Inside underground tunnel city built beneath UK for nuclear war

Photographs of an abandoned 240-acre underground nuclear bunker built during the Cold War have emerged, showcasing how 4,000 people, including the Royal Family and former prime minister Harold Macmillan would have lived had nuclear war become a reality. Located in Corsham, Wiltshire, the bunker would have served as a war headquarters with underground hospitals, kitchens and offices. Electric buggies were also found deep in the bunker to make transportation around the various tunnels easier to navigate.

One photo shows pictures of Her late Majesty Queen Elizabeth II adorning the wall of one room.

Another showed a disused green buggy intended to transport people through the tunnels, which appear to have been given street names, such as “North West Ring Road”.

A total of 12 fuel tanks were placed in the bunker as a means of keeping four generators running, with temperatures planned to be around 20 degrees.

The bunker was built to accommodate 4,000 people for roughly three months without additional support needed.

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Reportedly the UK feared it could be hit by 132 nuclear bombs while tensions between the USA and the Soviet Union remained high.

The site in Wiltshire was designed to withstand multiple strikes, though it could house only a small fraction of the UK population.

It was believed at the time that the lives of 1.7 million people could be under threat by the nuclear weapons, while a further million would have been injured.

The bunker was maintained until 1991, by which point it had become too expensive to keep ready for use.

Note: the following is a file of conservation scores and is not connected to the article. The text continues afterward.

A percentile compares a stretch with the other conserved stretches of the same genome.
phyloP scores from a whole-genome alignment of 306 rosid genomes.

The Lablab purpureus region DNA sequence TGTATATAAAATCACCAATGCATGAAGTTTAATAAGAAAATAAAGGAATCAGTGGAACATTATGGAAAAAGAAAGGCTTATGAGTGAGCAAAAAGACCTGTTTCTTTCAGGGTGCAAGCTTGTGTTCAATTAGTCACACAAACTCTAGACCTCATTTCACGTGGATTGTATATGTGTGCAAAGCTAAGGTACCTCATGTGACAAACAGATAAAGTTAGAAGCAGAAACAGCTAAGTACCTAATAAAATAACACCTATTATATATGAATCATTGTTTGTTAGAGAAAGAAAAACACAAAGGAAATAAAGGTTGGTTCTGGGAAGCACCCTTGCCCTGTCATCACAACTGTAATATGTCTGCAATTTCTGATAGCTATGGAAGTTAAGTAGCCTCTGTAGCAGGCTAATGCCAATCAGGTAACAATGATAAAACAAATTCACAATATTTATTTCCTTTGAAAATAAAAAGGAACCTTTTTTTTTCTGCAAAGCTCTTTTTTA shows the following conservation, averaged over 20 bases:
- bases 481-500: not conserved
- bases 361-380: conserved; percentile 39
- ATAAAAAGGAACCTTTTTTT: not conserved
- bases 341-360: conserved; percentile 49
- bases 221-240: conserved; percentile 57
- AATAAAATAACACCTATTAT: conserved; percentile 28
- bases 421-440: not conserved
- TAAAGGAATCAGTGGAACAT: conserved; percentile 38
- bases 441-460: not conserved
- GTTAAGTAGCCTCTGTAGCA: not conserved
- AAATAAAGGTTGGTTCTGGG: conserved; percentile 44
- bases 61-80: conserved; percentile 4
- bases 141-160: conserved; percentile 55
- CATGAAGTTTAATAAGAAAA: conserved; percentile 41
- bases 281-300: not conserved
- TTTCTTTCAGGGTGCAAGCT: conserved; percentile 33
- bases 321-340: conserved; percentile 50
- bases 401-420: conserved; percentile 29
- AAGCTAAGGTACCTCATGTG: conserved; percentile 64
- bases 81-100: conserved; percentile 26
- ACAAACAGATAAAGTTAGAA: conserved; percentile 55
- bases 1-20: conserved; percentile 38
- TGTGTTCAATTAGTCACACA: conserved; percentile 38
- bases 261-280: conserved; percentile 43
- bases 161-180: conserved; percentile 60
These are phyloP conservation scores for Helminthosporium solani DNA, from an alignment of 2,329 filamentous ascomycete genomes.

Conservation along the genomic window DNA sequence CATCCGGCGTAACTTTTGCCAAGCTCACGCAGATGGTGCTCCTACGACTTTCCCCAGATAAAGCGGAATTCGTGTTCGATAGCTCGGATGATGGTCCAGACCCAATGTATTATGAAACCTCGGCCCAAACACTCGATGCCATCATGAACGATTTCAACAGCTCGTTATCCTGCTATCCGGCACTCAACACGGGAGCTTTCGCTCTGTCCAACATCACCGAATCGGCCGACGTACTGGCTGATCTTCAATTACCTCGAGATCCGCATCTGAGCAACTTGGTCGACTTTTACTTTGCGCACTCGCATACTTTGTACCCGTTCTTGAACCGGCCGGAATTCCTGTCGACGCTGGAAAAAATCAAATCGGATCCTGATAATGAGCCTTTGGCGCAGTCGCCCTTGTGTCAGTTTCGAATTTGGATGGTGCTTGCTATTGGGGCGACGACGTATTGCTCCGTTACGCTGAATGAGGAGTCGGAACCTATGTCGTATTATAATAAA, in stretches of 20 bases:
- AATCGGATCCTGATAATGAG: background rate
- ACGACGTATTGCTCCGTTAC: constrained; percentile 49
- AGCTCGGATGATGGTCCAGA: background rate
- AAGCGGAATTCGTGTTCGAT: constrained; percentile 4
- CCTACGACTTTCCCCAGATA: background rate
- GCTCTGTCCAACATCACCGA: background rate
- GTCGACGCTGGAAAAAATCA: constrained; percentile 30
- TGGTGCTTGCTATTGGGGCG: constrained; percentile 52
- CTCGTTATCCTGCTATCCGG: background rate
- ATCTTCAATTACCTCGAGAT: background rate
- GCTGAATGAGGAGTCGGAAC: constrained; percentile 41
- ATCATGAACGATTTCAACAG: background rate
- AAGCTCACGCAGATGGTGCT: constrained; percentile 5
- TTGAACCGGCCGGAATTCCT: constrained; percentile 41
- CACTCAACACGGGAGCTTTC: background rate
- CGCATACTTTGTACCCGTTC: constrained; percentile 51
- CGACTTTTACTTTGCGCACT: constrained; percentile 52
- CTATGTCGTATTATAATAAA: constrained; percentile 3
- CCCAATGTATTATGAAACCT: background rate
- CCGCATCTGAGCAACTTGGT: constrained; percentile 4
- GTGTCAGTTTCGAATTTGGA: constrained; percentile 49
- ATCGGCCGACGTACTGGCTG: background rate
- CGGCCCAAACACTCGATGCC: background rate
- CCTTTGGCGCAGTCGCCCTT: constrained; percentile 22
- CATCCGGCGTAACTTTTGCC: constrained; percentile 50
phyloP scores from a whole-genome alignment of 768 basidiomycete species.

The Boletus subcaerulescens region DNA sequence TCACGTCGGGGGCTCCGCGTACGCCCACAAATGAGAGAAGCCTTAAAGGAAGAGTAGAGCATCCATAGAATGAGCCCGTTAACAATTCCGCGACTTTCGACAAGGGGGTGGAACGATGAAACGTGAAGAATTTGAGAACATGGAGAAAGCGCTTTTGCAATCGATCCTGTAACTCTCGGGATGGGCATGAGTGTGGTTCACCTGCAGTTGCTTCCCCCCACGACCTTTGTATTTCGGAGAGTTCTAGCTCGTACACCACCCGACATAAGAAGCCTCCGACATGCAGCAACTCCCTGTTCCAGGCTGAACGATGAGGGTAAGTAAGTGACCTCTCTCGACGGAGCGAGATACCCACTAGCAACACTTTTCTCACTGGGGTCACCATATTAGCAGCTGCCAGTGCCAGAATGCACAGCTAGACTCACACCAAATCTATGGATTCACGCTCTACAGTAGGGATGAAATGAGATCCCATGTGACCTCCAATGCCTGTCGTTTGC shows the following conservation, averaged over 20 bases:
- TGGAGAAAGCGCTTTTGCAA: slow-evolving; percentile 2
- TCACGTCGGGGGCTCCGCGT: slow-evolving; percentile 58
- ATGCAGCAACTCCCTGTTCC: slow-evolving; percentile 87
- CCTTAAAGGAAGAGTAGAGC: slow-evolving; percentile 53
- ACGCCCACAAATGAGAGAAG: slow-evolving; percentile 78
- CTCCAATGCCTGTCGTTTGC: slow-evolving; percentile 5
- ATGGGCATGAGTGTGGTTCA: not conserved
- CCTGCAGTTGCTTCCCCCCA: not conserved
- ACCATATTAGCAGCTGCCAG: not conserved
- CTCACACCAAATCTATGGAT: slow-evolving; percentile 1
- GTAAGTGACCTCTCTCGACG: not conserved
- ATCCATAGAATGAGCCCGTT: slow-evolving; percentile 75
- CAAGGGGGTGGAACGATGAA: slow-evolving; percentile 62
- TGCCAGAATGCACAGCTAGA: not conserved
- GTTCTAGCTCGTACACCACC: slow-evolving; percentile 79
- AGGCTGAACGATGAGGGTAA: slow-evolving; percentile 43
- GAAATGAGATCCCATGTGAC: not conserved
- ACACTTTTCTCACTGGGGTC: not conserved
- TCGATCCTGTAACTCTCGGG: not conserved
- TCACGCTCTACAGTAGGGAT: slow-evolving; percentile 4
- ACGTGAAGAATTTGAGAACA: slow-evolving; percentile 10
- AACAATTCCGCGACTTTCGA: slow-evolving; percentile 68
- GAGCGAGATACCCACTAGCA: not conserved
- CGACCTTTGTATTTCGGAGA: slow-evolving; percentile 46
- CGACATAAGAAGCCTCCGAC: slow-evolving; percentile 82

The site was officially declassified in 2004 with the British ministry of Defence announcing the closure.

The statement read: “A formerly secret Government underground site near Corsham in Wiltshire, which was a potential relocation site for the Government in the event of a nuclear war, was declassified at the end of 2004.”

The bunker was never used during its time as an active refuge in the event of nuclear warfare.

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Fears of nuclear war following the collapse of the Soviet Union in 1991 abated for decades.

Many believed an era of peace and a Europe free of a looming, anti-Western Russia would become the norm.

But since the annexation of Crimea, in Ukraine, by Vladimir Putin in 2014, the continued fighting in the eastern Donbas region of Ukraine ever since and now the full-scale invasion by Russian forces, fears of nuclear war have returned.

Kremlin officials continue to warn that Western intervention in the conflict in Ukraine will lead to an escalation of tensions.

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